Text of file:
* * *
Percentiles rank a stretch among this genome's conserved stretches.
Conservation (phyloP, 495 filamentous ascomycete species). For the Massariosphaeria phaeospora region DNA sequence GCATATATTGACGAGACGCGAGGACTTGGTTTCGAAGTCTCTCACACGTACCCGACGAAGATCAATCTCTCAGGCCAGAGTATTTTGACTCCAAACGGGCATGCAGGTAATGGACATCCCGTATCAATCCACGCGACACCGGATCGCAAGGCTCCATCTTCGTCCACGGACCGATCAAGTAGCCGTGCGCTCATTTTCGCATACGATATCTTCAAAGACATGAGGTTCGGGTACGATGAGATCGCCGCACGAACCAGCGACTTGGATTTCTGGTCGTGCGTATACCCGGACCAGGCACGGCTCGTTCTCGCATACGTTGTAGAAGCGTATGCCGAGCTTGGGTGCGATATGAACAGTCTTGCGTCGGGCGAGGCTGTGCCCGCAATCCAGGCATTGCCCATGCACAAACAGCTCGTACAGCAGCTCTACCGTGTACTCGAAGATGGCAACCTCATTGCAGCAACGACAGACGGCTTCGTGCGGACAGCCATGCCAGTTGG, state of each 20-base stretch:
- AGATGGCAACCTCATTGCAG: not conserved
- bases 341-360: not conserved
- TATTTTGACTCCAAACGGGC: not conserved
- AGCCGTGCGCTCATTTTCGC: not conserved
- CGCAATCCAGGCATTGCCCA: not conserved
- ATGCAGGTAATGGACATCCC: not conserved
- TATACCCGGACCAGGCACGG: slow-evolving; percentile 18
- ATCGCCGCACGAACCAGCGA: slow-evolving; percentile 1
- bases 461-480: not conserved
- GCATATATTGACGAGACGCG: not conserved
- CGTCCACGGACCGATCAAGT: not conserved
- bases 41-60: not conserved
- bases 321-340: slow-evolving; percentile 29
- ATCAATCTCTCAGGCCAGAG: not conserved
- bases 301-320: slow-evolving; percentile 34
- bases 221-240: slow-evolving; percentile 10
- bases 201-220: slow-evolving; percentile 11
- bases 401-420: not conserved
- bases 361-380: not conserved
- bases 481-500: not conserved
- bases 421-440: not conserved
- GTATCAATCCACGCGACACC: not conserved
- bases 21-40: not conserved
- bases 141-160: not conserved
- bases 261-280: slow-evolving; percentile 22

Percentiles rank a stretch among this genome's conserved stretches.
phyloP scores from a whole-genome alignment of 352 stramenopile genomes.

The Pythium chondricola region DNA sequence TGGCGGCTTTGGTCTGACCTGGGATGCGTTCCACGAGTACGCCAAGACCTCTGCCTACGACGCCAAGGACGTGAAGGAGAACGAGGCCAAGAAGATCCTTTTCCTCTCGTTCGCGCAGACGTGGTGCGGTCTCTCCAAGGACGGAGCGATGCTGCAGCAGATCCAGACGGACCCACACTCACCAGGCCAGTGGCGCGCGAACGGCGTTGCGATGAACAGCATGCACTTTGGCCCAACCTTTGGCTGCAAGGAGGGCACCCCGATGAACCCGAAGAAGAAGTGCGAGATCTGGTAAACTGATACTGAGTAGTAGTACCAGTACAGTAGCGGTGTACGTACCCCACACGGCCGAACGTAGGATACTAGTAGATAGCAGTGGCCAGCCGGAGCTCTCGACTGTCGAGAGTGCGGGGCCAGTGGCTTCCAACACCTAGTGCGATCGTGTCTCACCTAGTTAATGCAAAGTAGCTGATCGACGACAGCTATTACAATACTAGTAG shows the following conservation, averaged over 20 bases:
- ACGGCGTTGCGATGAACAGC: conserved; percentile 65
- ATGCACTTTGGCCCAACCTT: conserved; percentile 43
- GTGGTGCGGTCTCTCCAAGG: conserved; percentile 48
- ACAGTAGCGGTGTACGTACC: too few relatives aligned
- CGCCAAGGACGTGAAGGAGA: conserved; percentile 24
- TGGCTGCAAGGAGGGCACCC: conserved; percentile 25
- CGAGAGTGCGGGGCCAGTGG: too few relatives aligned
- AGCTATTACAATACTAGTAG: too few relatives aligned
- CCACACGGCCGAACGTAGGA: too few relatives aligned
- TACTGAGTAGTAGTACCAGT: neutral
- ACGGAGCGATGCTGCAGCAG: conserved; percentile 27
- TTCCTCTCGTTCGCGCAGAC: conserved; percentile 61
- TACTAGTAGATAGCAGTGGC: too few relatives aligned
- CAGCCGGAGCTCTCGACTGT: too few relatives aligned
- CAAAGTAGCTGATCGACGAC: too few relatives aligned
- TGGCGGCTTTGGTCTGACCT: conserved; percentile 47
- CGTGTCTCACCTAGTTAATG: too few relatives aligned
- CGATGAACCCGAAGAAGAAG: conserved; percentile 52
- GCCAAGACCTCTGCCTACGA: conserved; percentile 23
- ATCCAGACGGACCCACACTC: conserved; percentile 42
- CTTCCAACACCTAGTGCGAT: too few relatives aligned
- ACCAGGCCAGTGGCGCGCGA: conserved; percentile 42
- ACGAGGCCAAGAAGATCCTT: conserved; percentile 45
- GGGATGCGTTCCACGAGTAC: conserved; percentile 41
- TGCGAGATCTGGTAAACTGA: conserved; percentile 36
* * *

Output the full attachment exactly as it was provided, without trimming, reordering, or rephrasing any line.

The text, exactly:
Percentiles rank a stretch among this genome's conserved stretches.
Conservation (phyloP, 495 filamentous ascomycete species). For the Massariosphaeria phaeospora region DNA sequence GCATATATTGACGAGACGCGAGGACTTGGTTTCGAAGTCTCTCACACGTACCCGACGAAGATCAATCTCTCAGGCCAGAGTATTTTGACTCCAAACGGGCATGCAGGTAATGGACATCCCGTATCAATCCACGCGACACCGGATCGCAAGGCTCCATCTTCGTCCACGGACCGATCAAGTAGCCGTGCGCTCATTTTCGCATACGATATCTTCAAAGACATGAGGTTCGGGTACGATGAGATCGCCGCACGAACCAGCGACTTGGATTTCTGGTCGTGCGTATACCCGGACCAGGCACGGCTCGTTCTCGCATACGTTGTAGAAGCGTATGCCGAGCTTGGGTGCGATATGAACAGTCTTGCGTCGGGCGAGGCTGTGCCCGCAATCCAGGCATTGCCCATGCACAAACAGCTCGTACAGCAGCTCTACCGTGTACTCGAAGATGGCAACCTCATTGCAGCAACGACAGACGGCTTCGTGCGGACAGCCATGCCAGTTGG, state of each 20-base stretch:
- AGATGGCAACCTCATTGCAG: not conserved
- bases 341-360: not conserved
- TATTTTGACTCCAAACGGGC: not conserved
- AGCCGTGCGCTCATTTTCGC: not conserved
- CGCAATCCAGGCATTGCCCA: not conserved
- ATGCAGGTAATGGACATCCC: not conserved
- TATACCCGGACCAGGCACGG: slow-evolving; percentile 18
- ATCGCCGCACGAACCAGCGA: slow-evolving; percentile 1
- bases 461-480: not conserved
- GCATATATTGACGAGACGCG: not conserved
- CGTCCACGGACCGATCAAGT: not conserved
- bases 41-60: not conserved
- bases 321-340: slow-evolving; percentile 29
- ATCAATCTCTCAGGCCAGAG: not conserved
- bases 301-320: slow-evolving; percentile 34
- bases 221-240: slow-evolving; percentile 10
- bases 201-220: slow-evolving; percentile 11
- bases 401-420: not conserved
- bases 361-380: not conserved
- bases 481-500: not conserved
- bases 421-440: not conserved
- GTATCAATCCACGCGACACC: not conserved
- bases 21-40: not conserved
- bases 141-160: not conserved
- bases 261-280: slow-evolving; percentile 22

Percentiles rank a stretch among this genome's conserved stretches.
phyloP scores from a whole-genome alignment of 352 stramenopile genomes.

The Pythium chondricola region DNA sequence TGGCGGCTTTGGTCTGACCTGGGATGCGTTCCACGAGTACGCCAAGACCTCTGCCTACGACGCCAAGGACGTGAAGGAGAACGAGGCCAAGAAGATCCTTTTCCTCTCGTTCGCGCAGACGTGGTGCGGTCTCTCCAAGGACGGAGCGATGCTGCAGCAGATCCAGACGGACCCACACTCACCAGGCCAGTGGCGCGCGAACGGCGTTGCGATGAACAGCATGCACTTTGGCCCAACCTTTGGCTGCAAGGAGGGCACCCCGATGAACCCGAAGAAGAAGTGCGAGATCTGGTAAACTGATACTGAGTAGTAGTACCAGTACAGTAGCGGTGTACGTACCCCACACGGCCGAACGTAGGATACTAGTAGATAGCAGTGGCCAGCCGGAGCTCTCGACTGTCGAGAGTGCGGGGCCAGTGGCTTCCAACACCTAGTGCGATCGTGTCTCACCTAGTTAATGCAAAGTAGCTGATCGACGACAGCTATTACAATACTAGTAG shows the following conservation, averaged over 20 bases:
- ACGGCGTTGCGATGAACAGC: conserved; percentile 65
- ATGCACTTTGGCCCAACCTT: conserved; percentile 43
- GTGGTGCGGTCTCTCCAAGG: conserved; percentile 48
- ACAGTAGCGGTGTACGTACC: too few relatives aligned
- CGCCAAGGACGTGAAGGAGA: conserved; percentile 24
- TGGCTGCAAGGAGGGCACCC: conserved; percentile 25
- CGAGAGTGCGGGGCCAGTGG: too few relatives aligned
- AGCTATTACAATACTAGTAG: too few relatives aligned
- CCACACGGCCGAACGTAGGA: too few relatives aligned
- TACTGAGTAGTAGTACCAGT: neutral
- ACGGAGCGATGCTGCAGCAG: conserved; percentile 27
- TTCCTCTCGTTCGCGCAGAC: conserved; percentile 61
- TACTAGTAGATAGCAGTGGC: too few relatives aligned
- CAGCCGGAGCTCTCGACTGT: too few relatives aligned
- CAAAGTAGCTGATCGACGAC: too few relatives aligned
- TGGCGGCTTTGGTCTGACCT: conserved; percentile 47
- CGTGTCTCACCTAGTTAATG: too few relatives aligned
- CGATGAACCCGAAGAAGAAG: conserved; percentile 52
- GCCAAGACCTCTGCCTACGA: conserved; percentile 23
- ATCCAGACGGACCCACACTC: conserved; percentile 42
- CTTCCAACACCTAGTGCGAT: too few relatives aligned
- ACCAGGCCAGTGGCGCGCGA: conserved; percentile 42
- ACGAGGCCAAGAAGATCCTT: conserved; percentile 45
- GGGATGCGTTCCACGAGTAC: conserved; percentile 41
- TGCGAGATCTGGTAAACTGA: conserved; percentile 36